ARM

(redirected from humerus)
Also found in: Dictionary, Thesaurus, Medical, Legal, Encyclopedia, Wikipedia.
Related to humerus: femur

ARM

ARM

GOST 7.67 Latin three-letter geocode for Armenia. The code is used for transactions to and from Armenian bank accounts and for international shipping to Armenia. As with all GOST 7.67 codes, it is used primarily in Cyrillic alphabets.

Adjustable rate mortgage (ARM).

An adjustable rate mortgage is a long-term loan you use to finance a real estate purchase, typically a home.

Unlike a fixed-rate mortgage, where the interest rate remains the same for the term of the loan, the interest rate on an ARM is adjusted, or changed, during its term.

The initial rate on an ARM is usually lower than the rate on a fixed-rate mortgage for the same term, which means it may be easier to qualify for an ARM. You take the risk, however, that interest rates may rise, increasing the cost of your mortgage. Of course, it's also possible that the rates may drop, decreasing your payments.

The rate adjustments, which are based on changes in one of the publicly reported indexes that reflect market rates, occur at preset times, usually once a year but sometimes less often. Typically, rate changes on ARMs are capped both annually and over the term of the loan, which helps protect you in the case of a rapid or sustained increase in market rates.

However, certain ARMs allow negative amortization, which means additional interest could accumulate on the outstanding balance if market rates rise higher than the cap. That interest would be due when the loan matured or if you want to prepay.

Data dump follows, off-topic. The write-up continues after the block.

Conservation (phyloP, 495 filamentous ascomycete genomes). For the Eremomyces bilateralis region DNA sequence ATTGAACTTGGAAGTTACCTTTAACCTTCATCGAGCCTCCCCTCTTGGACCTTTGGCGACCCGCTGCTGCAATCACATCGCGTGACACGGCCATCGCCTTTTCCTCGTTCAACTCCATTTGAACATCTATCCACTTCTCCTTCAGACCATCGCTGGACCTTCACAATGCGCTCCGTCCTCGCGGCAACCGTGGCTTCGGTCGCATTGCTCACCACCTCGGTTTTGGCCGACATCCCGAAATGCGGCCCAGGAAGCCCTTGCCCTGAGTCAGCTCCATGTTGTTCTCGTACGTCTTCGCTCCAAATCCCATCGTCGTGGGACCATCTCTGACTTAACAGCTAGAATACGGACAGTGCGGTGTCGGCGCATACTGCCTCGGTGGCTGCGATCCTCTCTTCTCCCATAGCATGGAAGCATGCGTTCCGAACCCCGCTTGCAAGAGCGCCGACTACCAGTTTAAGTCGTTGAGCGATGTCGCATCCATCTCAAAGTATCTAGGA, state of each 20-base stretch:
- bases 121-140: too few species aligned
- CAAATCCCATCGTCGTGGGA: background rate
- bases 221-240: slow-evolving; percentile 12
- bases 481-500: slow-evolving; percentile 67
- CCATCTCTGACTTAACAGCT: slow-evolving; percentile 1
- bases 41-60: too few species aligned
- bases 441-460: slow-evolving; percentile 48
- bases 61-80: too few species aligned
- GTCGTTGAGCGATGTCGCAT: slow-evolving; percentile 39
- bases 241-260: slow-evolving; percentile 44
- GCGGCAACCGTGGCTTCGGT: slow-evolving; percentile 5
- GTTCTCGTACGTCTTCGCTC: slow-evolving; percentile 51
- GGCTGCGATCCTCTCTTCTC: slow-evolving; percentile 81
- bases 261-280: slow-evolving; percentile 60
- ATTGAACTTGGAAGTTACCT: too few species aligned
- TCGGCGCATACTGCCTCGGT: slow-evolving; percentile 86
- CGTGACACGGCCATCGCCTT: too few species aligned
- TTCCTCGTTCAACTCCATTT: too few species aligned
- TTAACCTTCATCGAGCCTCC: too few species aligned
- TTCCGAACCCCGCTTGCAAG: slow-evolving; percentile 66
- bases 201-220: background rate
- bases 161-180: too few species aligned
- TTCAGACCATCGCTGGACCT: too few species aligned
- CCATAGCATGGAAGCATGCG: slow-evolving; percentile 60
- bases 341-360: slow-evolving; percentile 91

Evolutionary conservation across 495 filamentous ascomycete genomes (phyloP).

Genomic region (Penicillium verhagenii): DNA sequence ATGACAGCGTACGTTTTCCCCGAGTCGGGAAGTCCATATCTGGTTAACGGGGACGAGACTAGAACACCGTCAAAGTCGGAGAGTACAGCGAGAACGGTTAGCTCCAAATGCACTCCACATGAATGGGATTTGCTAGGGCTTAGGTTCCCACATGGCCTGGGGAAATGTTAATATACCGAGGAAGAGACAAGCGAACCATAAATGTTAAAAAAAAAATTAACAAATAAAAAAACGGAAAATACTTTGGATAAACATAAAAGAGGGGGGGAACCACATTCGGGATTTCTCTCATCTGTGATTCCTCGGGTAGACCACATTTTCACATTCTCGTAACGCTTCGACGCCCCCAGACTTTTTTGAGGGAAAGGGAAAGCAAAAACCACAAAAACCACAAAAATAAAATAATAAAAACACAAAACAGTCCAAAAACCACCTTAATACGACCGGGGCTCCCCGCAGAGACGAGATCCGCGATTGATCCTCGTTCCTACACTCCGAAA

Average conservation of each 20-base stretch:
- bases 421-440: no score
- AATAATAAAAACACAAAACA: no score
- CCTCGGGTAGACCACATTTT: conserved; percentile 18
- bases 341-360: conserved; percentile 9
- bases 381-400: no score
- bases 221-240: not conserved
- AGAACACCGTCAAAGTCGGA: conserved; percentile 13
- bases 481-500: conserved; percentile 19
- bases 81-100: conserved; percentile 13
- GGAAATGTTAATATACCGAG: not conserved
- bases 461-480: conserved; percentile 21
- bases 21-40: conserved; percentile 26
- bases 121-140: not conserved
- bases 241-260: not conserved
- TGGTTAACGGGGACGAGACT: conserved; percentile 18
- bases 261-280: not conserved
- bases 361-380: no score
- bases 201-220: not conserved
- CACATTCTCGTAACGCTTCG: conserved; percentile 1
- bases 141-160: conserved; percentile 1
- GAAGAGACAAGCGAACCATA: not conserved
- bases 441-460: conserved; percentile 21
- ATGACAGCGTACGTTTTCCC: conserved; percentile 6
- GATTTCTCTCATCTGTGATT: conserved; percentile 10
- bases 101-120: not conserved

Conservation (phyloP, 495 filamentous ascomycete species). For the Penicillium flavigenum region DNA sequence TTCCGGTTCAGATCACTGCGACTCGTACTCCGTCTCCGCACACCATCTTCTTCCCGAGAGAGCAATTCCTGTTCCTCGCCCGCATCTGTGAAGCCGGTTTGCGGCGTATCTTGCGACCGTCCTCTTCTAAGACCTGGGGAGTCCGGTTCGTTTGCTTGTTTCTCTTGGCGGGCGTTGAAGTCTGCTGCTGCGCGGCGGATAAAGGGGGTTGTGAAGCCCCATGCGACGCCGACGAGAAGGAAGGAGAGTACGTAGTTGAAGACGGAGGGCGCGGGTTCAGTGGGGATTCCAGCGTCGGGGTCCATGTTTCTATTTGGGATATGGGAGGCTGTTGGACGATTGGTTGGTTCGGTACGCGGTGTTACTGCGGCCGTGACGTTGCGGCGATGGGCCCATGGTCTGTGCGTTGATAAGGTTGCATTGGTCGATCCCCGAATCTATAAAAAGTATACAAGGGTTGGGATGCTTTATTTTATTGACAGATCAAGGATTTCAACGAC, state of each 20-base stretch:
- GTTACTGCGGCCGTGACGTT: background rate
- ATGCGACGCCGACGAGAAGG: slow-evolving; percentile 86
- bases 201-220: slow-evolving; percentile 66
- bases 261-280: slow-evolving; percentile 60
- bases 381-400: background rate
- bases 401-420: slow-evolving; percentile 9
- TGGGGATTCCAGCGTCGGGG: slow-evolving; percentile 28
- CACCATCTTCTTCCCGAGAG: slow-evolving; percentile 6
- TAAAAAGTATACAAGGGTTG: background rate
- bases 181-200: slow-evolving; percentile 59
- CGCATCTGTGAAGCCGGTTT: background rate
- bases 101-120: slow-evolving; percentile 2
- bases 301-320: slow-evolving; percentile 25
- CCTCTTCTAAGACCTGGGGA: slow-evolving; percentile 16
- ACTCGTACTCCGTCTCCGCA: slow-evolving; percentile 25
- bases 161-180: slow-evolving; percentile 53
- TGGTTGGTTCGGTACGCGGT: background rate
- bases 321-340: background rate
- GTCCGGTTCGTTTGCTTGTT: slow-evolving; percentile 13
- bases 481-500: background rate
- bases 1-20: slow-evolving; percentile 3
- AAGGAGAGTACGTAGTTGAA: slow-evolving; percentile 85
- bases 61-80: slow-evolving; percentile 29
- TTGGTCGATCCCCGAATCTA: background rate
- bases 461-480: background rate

ARM

See adjustable-rate mortgage.

ARM

See Adjustable Rate Mortgage.

References in periodicals archive ?
Radial nerve palsy associated with fractures of the shaft of the humerus: a systematic review.
Each humerus was labeled in ink when it was processed in the laboratory after exhumation in 2015.
Anatomical study of diaphyseal nutrient foramina in human adult humerus. Arch Med & Health Sci 2014;2(2):165-9.
Two orthogonal view radiographs were taken of each humerus. Specimens were not included if evidence of osteolysis, fracture, or other boney imperfection was recognized.
We analyzed a large cohort of patients with proximal humerus fractures treated with locked plating by a single surgeon over the course of his "learning curve." Our null hypothesis was that there would be no change in complication rates and that a learning curve did not exist.
Supracondylar fracture of humerus is very difficult to accuratelly reduce without internal fixation2.
in 1997 [6] reported one 16-year-old patient with posterolateral instability, cubitus varus, and a history of distal humerus supracondylar fracture at the age of 5, which had shown no complications until he started playing volleyball with more elbow demand.
A biopsy of the humeral lesions seen on MRI revealed non-caseating granulomatous inflammation, confirming osseous sarcoid of the humerus (Figure 3).
Proximal humerus reconstruction after tumour resection: Biological versus endoprosthetic reconstruction.
This is the first study on pediatric humerus supracondylar fractures in the Puerto Rican population.
Implant fixation in the osteoporotic proximal humerus is remarkably challenging for surgeons [50-52].